Chevy Bolt EV vs. Alaskan Winter: There's Only One Winner According to this Owner
Mass media outlets don't lend a great deal of coverage to electric vehicles, but when they do it typically trends towards the negative. Range and charging times tend to be the lead topics for criticism, especially when the winter rolls around and lithium-ion batteries lose some of their mojo.
Thankfully, there are plenty of dedicated owners out there willing to share their real-world experiences with highly capable electric cars like the Chevy Bolt EV. Kirk Martakis is one such owner, but he has a distinction that few others can claim: he drives his electric vehicle in the challenging conditions of the Alaskan Range.
Image Courtesy of Kirk Martakis
Owning a Chevy Bolt EV in Alaska
The very fact that a Bolt EV is navigating the far-flung, frigid and snowy roadways of Alaska is a credit to the manufacturer in itself. While other affordable non-Tesla models like the Kia Niro EV and Hyundai Kona Electric are being slowly trickled into ZEV states, GM has been open to selling the car in all fifty states for almost three years now.
That doesn't mean the Bolt EV is a common sight in every region - or that all Chevy dealers are doing their part to sell it properly - but someone who wants the car should be able to find it, regardless of location. Even so, Martakis admits he didn't know what to expect from his 2017 Chevy Bolt EV given the extreme conditions of his region.
Of the initial purchase decision, he says this:
"I had no idea what to expect or how it would perform, especially in winter." That uncertainty extended to pondering his local grocery run, which demands a 68-mile round trip to a "nearby" town.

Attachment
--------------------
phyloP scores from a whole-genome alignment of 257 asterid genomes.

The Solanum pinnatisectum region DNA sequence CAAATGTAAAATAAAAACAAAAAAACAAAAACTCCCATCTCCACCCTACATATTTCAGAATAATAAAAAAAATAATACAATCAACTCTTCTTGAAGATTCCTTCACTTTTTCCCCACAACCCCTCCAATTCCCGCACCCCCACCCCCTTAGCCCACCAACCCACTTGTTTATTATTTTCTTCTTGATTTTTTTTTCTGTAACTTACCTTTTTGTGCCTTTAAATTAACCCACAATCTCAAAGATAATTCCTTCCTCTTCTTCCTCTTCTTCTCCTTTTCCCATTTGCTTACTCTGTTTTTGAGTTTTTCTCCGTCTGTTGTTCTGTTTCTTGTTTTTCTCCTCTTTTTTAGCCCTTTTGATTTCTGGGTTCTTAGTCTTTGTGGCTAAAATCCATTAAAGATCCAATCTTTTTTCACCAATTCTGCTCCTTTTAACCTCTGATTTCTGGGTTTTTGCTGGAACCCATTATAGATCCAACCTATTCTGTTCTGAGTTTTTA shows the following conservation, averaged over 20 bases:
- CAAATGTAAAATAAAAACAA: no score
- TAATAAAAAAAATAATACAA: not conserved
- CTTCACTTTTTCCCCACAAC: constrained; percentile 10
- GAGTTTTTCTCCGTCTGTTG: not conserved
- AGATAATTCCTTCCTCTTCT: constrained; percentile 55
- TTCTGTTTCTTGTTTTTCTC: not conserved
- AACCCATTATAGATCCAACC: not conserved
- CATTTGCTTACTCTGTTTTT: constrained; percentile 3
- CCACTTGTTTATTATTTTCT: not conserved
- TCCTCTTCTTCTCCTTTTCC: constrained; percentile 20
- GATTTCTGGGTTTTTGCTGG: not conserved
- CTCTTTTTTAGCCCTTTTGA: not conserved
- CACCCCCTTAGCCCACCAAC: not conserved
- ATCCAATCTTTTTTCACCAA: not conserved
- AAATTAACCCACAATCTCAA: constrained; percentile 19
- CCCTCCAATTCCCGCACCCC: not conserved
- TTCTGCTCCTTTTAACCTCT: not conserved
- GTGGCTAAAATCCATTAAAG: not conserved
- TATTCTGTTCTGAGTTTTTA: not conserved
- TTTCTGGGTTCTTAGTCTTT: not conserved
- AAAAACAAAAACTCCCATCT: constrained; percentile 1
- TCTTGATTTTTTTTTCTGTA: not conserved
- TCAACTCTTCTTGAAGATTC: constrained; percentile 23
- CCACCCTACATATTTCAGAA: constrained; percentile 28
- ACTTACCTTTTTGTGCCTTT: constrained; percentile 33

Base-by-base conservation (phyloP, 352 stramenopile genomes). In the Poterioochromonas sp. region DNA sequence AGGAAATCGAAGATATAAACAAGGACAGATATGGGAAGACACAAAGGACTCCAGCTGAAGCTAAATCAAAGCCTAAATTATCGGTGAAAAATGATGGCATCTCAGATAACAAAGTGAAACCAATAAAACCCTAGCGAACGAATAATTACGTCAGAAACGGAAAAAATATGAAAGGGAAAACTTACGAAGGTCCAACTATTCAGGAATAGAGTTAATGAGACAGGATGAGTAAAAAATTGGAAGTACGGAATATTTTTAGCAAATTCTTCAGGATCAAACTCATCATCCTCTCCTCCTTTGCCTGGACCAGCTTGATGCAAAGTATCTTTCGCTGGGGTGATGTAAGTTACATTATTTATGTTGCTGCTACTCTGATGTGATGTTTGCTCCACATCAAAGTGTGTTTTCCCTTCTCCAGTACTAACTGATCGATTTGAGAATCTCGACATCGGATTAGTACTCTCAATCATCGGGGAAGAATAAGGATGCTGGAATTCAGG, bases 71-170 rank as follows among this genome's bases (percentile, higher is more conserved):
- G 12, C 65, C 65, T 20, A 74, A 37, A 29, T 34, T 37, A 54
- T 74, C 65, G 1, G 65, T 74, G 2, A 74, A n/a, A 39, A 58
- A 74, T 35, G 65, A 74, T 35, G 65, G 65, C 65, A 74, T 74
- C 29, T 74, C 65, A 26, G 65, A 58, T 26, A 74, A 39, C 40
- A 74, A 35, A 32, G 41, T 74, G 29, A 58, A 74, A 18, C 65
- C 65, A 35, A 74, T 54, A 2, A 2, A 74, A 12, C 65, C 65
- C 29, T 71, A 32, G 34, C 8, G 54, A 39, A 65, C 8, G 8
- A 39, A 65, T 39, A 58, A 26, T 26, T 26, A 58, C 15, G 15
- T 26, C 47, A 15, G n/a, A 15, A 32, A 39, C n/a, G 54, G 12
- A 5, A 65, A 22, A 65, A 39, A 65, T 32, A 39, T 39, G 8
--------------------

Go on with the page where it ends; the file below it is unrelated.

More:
He need not have worried. Even on the coldest days that Alaska can throw at him - and at an elevation 2,200' above sea level - Martakis gets the range he needs from his Bolt EV and frequently chooses it over the combustion engine alternatives he has at his disposal. In fact, sometimes it's his only option.
Chevy Bolt EV vs. Winter in Alaska: Who Wins?
Although Martakis reports range in the low one hundred miles on the harshest days of an Alaskan winter, he similarly confirms seeing 300 miles or more when the summer months arrive. While those extremes reflect some of the concerns raised by potential EV owners before they make the jump to electric, they also show that a well-engineered electric car will far exceed expectations in optimal conditions.
Back to winter, though, and the Chevy Bolt EV is a clear winner when it comes to the vehicles available to this Alaskan household.
During a recent cold snap, when temperatures plummeted to a spine-tingling -33°F in his area, Martakis found that his Bolt EV was the only vehicle able to start at such low temperatures. Even more impressive, though not the best approach for battery health, is that the car wasn't plugged in overnight. That means the battery pack was effectively going from a standing start, as the Bolt EV's battery heater does not typically go to work until the car is turned on.